On Mondays, Wednesdays, and Fridays, Bleed Cubbie Blue is pleased to present a light-hearted, Cubs-centric look at baseball’s colorful past, with plenty of the lore and deep dives into various narratives that we can observe as they expand over the course of time. Here’s a handy Cubs timeline, to help you follow along. We also include Cubs’ player birthdays and a bit of world history, for context. Perfectly useful information, largely unread. Enjoy!
Today in baseball history:
- 1908 - Henry Chadwick dies at age 83 in Brooklyn, New York. A sportswriter and historian, Chadwick was one of the prime movers in the rise of baseball to its unprecedented popularity at the turn of the 20th century. He will be elected to the Hall of Fame by the Special Veterans Committee in 1938. (2)
- 1910 - Addie Joss of the Cleveland Naps pitches his second career no-hitter. A busy Joss helps himself by recording 10 fielding assists during the 1-0 victory over the Chicago White Sox. (1,2)
- 1916 - The Chicago Cubs play their first game in the newly-built Federal League Weeghman Park, which will be renamed “Wrigley Field” in 1926. The stadium, minus the upper deck added later, seats 14,000, but 20,000 fans are on hand. Greeting fans on the Addison Street side is JOA, a bear cub owned by Cubs (partial) owner J. Ogden Armour. Everyone goes home happy as Vic Saier’s 11th-inning sacrifice fly gives the Cubs a 7-6 victory over the Cincinnati Reds. (1,2)
- 1941 - The Brooklyn Dodgers become the first major league team to wear protective headgear. Each player’s cap features a special plastic lining designed to fend off the effects of beanballs. It is a cautious response to the numerous beanball wars of 1940 that hospitalized Joe Medwick and Billy Jurges, among others. The liners in the caps are thin enough to be hardly noticeable, but most major league players disdain the protection. (2)
- 1943 - Embattled Boston Braves manager Casey Stengel is struck by a taxicab, fractures a leg, and will miss much of the season. The cabdriver is nominated Sportsman of the Year in Boston by a local newspaper for knocking Stengel from action for most of the season, weary of Stengel’s humor in the face of the Braves’ pitiful record. (2)
- 1946 - In their Opening Game at Wrigley Field, the Chicago Cubs are shut out by Harry Brecheen of the St. Louis Cardinals, 2-0. The game is the first in Cubs history to be televised, as Bert Wilson does the play-by-play for WBKB. (2)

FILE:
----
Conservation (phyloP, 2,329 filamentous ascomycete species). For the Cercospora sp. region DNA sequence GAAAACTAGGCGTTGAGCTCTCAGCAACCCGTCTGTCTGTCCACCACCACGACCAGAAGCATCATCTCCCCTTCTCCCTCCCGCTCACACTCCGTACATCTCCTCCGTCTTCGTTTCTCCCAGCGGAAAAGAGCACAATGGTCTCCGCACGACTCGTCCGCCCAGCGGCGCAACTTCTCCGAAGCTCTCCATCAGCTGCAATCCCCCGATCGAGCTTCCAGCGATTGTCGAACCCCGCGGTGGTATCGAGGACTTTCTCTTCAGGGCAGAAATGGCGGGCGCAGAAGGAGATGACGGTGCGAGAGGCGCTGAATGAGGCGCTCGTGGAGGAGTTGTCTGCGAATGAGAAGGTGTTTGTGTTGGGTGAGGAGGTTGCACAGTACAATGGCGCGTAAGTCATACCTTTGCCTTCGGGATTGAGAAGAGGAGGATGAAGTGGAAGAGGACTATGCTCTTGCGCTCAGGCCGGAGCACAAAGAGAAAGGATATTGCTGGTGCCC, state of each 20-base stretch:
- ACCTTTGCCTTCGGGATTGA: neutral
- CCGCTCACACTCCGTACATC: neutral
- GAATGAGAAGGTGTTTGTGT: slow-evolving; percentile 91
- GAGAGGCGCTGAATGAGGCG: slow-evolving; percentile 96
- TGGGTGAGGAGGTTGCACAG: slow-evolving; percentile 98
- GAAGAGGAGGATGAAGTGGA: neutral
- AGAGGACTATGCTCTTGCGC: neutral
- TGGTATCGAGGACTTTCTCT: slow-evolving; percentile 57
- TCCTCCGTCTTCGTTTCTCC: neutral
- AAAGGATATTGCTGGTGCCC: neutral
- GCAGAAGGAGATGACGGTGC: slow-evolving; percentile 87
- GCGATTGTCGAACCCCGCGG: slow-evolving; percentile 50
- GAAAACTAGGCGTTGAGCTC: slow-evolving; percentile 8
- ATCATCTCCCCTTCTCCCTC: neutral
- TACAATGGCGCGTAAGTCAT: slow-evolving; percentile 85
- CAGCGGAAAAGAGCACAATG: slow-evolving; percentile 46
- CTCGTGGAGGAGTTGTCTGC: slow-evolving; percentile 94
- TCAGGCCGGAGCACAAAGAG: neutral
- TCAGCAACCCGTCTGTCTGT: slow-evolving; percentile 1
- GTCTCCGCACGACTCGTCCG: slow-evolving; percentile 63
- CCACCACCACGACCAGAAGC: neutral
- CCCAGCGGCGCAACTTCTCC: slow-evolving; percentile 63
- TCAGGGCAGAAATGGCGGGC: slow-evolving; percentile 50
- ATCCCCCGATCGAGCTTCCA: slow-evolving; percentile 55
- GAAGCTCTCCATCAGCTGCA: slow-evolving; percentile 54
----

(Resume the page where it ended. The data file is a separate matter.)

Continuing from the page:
- 1967 - Tom Seaver of the New York Mets records his first major league victory with a 6-1 triumph over the Chicago Cubs. Seaver goes 7⅔ innings and gives up eight hits and one run. (2)
- 1986 - At Wrigley Field, the Pirates and Cubs go 13 innings and end 8-8 as darkness calls the game. It will be finished August 11th. (2)
- 1997 - The Chicago Cubs stop their season-opening losing streak at 14 games, rallying in the 6th inning to beat the New York Mets, 4-3, in the second game of a doubleheader. The Mets won the opener 8-2. Chicago’s 0-14 start sets a National League record and is the second worst behind the 1988 Baltimore Orioles, who began 0-21. (2)
Today in world history:
- 1611 - First known performance of Shakespeare’s tragedy Macbeth at the Globe Theatre, London, recorded by Simon Forman.
- 1862 - First pasteurization test completed by Frenchmen Louis Pasteur and Claude Bernard.
- 1902 - Marie and Pierre Curie isolate the radioactive compound radium chloride.
- 1971 - US Supreme Court upholds use of busing to achieve racial desegregation.
- 1999 Columbine High School massacre: Eric Harris and Dylan Klebold kill 13 people and injure 24 others before committing suicide at Columbine High School, Colorado.
- (1) — Today in Baseball History.
- (2) — Baseball Reference.
- (3) — Society for American Baseball Research.
- (4) — Baseball Hall of Fame.
- (5) — This Day in Chicago Cubs history.
- For world history.
And thanks to JohnW53 and our other reader for additional wisdom.
There is a very active baseball history community and there are many facets to their views. We strive for clarity. Please be aware that we are trying to make the historical record as represented by our main sources coherent and as accurate as is possible. No item is posted here without corroboration. Some of these items spread from site to site without being verified. That is exactly why we ask for reputable sources, so that we can address them to the originators. BBRef is very cooperative in this regard, as are SABR and the Baseball Almanac. We have removed thenationalpastime from our sourcing list, as there have been multiple complaints about their content and they do not respond to attempts to communicate.
Also please remember that this is supposed to be fun.
Thank you for your cooperation. And thanks for reading!